Marine protected areas (MPAs) or tabu are increasingly used as a tool to manage coastal ecosystems and fisheries. The assessment of their performance with respect to management is therefore important. MPAs provided conservation for fished species. Observed benefits do not apply to all species at all times and responses to protection are also variable among fish taxa. Among the many empirical studies on marine reserves, only a few studies considered ‘before and after data’ analysis.
This case study examined the effects ‘before and after’ the closure of a fishing ground on the abundance of fish, invertebrates and the overall change in the substrate cover. The results demonstrated that human impacts on the coastal fisheries contributed to the decline in both the quality and quantity of fishery resources in communities. There was a significant increase (p=0.002) in the total abundance of fish in the MPA compared to the control sites after one year of closure. There were six genera that significantly increased in abundance, these were mainly commercially important genera, Chaetodon, Ctenochaetus, Siganus, Chlorurus, Lethrinus and Epinephelus. There was no significant change in the total abundance of invertebrates. The substrate composition did not change significantly but the percentage of macroalgae was high in both the tabu and the control areas.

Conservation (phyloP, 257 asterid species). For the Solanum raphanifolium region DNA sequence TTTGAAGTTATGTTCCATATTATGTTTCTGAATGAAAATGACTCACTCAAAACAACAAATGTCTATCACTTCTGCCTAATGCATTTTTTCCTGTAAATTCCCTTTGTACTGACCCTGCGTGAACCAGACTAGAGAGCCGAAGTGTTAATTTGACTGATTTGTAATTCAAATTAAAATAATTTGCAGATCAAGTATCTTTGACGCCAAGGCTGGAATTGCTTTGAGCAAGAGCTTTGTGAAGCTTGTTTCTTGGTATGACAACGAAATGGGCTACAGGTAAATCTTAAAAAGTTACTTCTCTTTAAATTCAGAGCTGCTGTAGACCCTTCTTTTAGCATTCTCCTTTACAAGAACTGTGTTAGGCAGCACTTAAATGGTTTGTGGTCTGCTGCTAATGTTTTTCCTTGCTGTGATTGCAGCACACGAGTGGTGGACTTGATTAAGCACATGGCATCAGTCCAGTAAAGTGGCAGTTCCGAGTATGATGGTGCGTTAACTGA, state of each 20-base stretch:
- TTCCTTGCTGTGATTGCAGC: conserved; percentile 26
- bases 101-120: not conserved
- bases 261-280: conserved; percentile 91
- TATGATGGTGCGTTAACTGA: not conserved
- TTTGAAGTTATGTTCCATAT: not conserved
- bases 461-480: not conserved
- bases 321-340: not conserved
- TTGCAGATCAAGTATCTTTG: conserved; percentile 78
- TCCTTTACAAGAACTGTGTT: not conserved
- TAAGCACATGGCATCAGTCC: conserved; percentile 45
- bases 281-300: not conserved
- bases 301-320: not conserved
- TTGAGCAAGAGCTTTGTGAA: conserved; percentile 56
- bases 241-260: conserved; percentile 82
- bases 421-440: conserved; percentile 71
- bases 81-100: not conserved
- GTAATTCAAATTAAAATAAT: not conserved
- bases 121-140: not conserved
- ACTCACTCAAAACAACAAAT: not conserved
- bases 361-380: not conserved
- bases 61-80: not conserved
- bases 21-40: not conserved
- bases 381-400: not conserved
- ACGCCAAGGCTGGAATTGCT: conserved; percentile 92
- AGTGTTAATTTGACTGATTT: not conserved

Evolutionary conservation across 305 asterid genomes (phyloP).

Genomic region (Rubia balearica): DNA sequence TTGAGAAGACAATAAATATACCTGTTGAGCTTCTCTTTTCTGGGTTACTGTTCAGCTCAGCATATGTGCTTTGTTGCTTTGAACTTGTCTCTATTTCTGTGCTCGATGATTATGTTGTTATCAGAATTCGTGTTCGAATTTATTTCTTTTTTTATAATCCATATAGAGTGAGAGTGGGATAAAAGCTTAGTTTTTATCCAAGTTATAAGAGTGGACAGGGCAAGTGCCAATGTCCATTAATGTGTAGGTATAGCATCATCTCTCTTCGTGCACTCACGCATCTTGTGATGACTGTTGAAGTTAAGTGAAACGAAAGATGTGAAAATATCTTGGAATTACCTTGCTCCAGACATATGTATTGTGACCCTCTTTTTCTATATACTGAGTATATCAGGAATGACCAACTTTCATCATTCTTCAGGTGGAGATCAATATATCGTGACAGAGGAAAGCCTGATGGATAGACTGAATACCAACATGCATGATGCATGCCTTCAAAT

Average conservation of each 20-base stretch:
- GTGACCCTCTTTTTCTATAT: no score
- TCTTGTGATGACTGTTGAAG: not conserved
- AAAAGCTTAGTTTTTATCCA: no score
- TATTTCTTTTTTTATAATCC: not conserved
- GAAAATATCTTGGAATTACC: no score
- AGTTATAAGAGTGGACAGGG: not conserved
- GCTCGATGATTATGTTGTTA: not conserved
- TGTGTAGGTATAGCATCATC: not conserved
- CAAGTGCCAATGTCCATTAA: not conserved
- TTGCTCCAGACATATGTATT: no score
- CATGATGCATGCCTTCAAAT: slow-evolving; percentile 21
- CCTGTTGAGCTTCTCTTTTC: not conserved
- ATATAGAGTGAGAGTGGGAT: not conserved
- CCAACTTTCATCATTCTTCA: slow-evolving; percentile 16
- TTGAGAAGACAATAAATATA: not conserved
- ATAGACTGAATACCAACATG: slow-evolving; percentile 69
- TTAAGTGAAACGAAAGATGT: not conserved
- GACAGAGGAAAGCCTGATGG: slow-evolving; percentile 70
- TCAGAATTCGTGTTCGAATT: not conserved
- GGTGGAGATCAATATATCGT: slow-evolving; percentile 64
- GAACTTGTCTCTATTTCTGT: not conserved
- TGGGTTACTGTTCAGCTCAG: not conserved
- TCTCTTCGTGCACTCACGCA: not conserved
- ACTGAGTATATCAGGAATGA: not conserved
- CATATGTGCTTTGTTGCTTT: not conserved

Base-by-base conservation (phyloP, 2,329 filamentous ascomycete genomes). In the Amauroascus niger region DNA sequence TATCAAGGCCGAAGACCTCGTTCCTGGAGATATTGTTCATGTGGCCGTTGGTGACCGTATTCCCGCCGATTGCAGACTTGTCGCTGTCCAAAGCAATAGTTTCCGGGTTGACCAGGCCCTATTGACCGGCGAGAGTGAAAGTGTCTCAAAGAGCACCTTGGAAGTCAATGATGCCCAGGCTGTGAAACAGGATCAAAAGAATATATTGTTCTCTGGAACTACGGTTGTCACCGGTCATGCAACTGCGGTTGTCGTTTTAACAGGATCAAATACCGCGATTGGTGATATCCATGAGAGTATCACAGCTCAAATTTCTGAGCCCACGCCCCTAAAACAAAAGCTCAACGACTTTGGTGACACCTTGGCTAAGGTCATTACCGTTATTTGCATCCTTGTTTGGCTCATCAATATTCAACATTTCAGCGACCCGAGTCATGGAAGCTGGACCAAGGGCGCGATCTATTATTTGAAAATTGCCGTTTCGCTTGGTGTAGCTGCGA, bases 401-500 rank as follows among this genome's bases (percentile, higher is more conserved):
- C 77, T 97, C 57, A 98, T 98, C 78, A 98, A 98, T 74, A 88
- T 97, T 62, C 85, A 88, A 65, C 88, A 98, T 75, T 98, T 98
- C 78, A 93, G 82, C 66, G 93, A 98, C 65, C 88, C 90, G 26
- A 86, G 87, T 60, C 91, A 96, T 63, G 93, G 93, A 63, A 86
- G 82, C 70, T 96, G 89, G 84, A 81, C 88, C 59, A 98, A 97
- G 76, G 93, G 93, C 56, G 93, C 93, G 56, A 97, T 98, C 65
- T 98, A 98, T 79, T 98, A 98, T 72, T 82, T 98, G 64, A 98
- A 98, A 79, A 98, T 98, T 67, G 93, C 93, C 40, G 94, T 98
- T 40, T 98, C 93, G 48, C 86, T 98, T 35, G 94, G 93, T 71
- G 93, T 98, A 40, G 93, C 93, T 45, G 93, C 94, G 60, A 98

This study confirmed the establishment of the tabu as replenishment and refuge zone has significantly increased fishery resources but more time was needed to observe an increase in the adjacent fished areas. The fishing intensity on adjacent areas in the Navakavu community was high that spill-over effect would take a longer period of time before any significant change can be observed. The fishery is artisanal as they usually fish for subsistence purposes and only if there is surplus in their catch then it is sold in the market. This community heavily relies on marine resources as their main source of income.